drarem

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About drarem

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  1. what game? game design

    btw, I wasn't bragging, I was trying to be funny. Back then if you said basic was a valid programming language you would have been laughed out of the conference room.
  2. what game? game design

    Quote:Think about the very core of game. You can make a game based around moving a dot on the screen and have a good chance no one's ever done it! I'm serious, why don't you make a game where you move a dot around the screen. Maybe dodge things, enemies, stuff. Err... sorry to say, I've done that already in the early 90's on my bro-in laws brand-new back then Tandy 1000 computer, using Tandy basic. At least I think that was the model. Feel free to improve on my dot and dodge game idea though ;)
  3. I set up aliases and iterate thru them, thanks.
  4. I'm using opengl and mciSendString(). I've managed to play a sound effect (MP3) - every time I hit or hold the mouse button down, it plays through one channel or track, so when I hit the mouse button before the sound ends, the sound effect is cut off and starts from the beginning. It's like someone hitting the same piano key over and over. I want to hit the same piano key on several different pianos, if that makes sense. How can I keep the sound effects from stepping on itself or other sound effects? Thanks.
  5. it runs slower on the laptop compared to my pc, i almost wonder if it is worth it. note: gl_texture_exts = GL_TEXTURE_2D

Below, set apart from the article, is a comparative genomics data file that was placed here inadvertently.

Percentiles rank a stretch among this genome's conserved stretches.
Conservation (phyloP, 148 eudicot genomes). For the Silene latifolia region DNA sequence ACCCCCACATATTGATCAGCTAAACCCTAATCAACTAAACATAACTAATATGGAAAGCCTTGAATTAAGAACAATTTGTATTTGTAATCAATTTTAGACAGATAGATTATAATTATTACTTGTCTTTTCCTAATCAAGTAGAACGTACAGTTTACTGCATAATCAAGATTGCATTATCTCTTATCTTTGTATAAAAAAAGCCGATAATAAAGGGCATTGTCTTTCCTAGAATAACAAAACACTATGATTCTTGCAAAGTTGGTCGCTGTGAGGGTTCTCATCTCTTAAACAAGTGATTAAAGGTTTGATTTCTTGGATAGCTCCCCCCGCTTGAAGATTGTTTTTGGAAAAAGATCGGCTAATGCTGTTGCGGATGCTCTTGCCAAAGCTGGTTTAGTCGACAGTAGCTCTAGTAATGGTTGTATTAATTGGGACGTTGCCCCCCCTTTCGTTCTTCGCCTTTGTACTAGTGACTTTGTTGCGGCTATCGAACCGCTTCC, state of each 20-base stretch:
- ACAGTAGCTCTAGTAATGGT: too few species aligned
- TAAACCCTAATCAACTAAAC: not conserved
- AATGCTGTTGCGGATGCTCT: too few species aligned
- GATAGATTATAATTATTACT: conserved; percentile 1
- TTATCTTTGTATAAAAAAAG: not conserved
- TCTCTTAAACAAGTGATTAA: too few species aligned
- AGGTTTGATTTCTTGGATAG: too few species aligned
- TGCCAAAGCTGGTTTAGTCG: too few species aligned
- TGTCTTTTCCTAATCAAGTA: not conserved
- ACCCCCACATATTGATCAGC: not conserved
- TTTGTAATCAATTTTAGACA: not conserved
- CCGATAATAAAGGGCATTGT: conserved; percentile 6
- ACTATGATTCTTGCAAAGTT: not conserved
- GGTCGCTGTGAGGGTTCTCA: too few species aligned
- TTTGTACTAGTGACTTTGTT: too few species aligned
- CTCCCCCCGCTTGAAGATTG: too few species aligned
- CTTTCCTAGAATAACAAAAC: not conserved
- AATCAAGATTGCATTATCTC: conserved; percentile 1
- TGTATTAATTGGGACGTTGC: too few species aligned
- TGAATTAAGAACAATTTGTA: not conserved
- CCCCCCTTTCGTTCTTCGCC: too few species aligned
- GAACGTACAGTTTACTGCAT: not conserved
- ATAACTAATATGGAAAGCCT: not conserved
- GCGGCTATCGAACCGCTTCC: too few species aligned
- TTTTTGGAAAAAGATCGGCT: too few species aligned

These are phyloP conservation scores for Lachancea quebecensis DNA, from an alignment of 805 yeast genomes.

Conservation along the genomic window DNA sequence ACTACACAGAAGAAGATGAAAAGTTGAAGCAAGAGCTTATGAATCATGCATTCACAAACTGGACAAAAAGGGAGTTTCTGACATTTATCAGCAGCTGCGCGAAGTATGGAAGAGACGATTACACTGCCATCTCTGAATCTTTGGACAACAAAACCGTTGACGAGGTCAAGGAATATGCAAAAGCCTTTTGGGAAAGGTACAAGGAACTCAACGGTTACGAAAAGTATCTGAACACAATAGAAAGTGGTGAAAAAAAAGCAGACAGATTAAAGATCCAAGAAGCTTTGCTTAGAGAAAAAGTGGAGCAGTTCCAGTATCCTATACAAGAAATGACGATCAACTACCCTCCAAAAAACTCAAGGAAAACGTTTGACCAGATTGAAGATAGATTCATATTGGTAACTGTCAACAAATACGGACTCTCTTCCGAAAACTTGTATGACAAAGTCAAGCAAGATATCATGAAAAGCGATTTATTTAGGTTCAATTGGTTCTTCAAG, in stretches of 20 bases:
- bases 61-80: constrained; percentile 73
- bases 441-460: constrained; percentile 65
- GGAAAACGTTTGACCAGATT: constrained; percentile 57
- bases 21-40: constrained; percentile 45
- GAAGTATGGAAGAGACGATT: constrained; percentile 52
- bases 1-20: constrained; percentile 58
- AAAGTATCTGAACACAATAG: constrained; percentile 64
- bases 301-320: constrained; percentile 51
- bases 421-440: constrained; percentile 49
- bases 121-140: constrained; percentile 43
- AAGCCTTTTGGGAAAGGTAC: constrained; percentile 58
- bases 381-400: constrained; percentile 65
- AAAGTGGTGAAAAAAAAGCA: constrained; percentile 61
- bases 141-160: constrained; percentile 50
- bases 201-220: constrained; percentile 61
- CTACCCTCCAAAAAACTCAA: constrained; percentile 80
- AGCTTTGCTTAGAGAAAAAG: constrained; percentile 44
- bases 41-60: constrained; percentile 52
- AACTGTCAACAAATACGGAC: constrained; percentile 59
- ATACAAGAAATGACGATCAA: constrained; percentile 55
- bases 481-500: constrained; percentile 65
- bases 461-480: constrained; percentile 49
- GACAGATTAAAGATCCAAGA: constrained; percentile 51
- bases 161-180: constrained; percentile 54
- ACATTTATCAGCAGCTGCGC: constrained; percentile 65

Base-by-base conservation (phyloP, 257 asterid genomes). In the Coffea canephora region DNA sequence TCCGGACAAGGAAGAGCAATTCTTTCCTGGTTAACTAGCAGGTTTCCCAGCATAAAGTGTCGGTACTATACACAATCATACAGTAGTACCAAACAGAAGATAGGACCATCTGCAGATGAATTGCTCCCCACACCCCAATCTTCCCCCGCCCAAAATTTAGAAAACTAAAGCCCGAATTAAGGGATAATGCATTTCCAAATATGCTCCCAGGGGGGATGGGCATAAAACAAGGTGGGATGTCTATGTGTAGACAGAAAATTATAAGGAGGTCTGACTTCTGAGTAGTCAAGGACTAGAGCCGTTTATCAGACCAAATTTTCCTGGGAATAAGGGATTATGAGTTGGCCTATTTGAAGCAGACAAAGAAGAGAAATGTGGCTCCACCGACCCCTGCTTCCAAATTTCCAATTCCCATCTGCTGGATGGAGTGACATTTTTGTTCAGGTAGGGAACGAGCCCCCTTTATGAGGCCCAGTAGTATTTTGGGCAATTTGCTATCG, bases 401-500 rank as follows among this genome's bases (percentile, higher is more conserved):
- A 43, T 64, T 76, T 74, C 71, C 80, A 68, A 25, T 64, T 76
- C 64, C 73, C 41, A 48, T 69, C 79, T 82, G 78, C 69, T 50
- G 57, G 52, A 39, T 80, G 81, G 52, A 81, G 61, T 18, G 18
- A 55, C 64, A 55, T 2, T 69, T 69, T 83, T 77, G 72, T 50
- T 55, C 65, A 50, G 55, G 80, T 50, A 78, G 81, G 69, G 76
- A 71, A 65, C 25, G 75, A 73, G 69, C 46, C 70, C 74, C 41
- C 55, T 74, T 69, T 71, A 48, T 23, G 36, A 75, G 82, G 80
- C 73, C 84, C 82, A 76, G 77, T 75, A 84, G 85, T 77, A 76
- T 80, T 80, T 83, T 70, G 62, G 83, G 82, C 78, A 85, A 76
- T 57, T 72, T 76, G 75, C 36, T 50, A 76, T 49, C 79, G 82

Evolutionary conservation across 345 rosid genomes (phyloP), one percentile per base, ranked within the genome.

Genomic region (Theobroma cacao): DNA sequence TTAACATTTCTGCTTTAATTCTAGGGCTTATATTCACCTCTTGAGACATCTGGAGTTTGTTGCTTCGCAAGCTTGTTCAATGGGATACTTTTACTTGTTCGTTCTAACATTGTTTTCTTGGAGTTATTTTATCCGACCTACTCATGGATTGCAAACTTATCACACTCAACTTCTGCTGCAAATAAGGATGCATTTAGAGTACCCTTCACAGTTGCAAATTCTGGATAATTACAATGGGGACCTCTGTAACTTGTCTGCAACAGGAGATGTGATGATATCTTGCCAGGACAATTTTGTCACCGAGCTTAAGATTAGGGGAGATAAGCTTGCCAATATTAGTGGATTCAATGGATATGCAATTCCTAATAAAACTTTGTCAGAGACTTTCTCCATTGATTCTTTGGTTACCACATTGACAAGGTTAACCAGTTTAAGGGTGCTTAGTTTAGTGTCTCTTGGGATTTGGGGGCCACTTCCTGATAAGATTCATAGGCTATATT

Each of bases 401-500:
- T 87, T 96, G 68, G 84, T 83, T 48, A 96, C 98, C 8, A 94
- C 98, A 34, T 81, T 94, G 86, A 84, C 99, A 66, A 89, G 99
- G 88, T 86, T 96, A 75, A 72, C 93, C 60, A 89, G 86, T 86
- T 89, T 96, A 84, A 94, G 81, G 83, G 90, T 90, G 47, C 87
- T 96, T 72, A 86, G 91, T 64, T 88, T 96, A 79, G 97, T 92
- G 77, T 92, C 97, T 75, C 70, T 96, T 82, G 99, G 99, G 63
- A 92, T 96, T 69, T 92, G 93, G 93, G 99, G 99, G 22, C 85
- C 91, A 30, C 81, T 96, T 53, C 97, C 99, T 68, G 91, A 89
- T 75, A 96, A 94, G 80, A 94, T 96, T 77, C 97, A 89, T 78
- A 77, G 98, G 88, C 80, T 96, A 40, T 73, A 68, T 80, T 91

6. I'm trying to gluscaleimage, it looks like it will be satisfactory. Here is the code, thanks for all the help. unsigned char *pImage_RGBA = NULL; unsigned char *pImage_RGBA_temp = NULL; if( pImage_RGB != NULL ) { SPRITES[id].x = 0.0; SPRITES[id].y = 0.0; SPRITES[id].txwid = ((float)(xsiz/framesx)/(float)xsiz); SPRITES[id].tywid = ((float)(ysiz/framesy)/(float)ysiz); SPRITES[id].xscale = (xsiz/framesx)/xscale; SPRITES[id].yscale = (ysiz/framesy)/yscale; for (dy=0; dy < framesy; dy++) { for (dx=0; dx< framesx; dx++) { SPRITES[id].prex[nptr] = SPRITES[id].txwid*dx; SPRITES[id].prey[nptr] = SPRITES[id].tywid*dy; SPRITES[id].prexa[nptr] = SPRITES[id].prex[nptr] + SPRITES[id].txwid; SPRITES[id].preya[nptr] = SPRITES[id].prey[nptr] + SPRITES[id].tywid; nptr = nptr + 1; } } int imageSize_RGB = xsiz * ysiz * 3; int imageSize_RGBA = powx * powy * 4; //store as power of 2 plus alpha int imageSize_RGBA_temp = powx * powy * 3; // allocate buffer for a RGBA image pImage_RGBA = new unsigned char[imageSize_RGBA]; pImage_RGBA_temp = new unsigned char[imageSize_RGBA]; int i, j; gluScaleImage(GL_RGB, xsiz,ysiz, GL_UNSIGNED_BYTE, pImage_RGB, powx,powy, GL_UNSIGNED_BYTE, pImage_RGBA_temp); for( i = 0, j = 0; i < imageSize_RGBA_temp; i += 3, j += 4 ) { // Does the current pixel match the selected color key? if( pImage_RGBA_temp[i] == g_keyColor[0] && pImage_RGBA_temp[i+1] == g_keyColor[1] && pImage_RGBA_temp[i+2] == g_keyColor[2] ) { pImage_RGBA[j+3] = 0; // If so, set alpha to fully transparent. } else { pImage_RGBA[j+3] = 255; // If not, set alpha to fully opaque. } pImage_RGBA[j] = pImage_RGBA_temp[i]; pImage_RGBA[j+1] = pImage_RGBA_temp[i+1]; pImage_RGBA[j+2] = pImage_RGBA_temp[i+2]; } glGenTextures( id, &g_Textureid ); glBindTexture( gl_texture_exts, id ); glTexParameteri(gl_texture_exts,GL_TEXTURE_MIN_FILTER, GL_NEAREST); glTexParameteri(gl_texture_exts,GL_TEXTURE_MAG_FILTER, GL_NEAREST); glTexImage2D( gl_texture_exts, 0, GL_RGBA, powx,powy, 0, GL_RGBA, GL_UNSIGNED_BYTE, pImage_RGBA );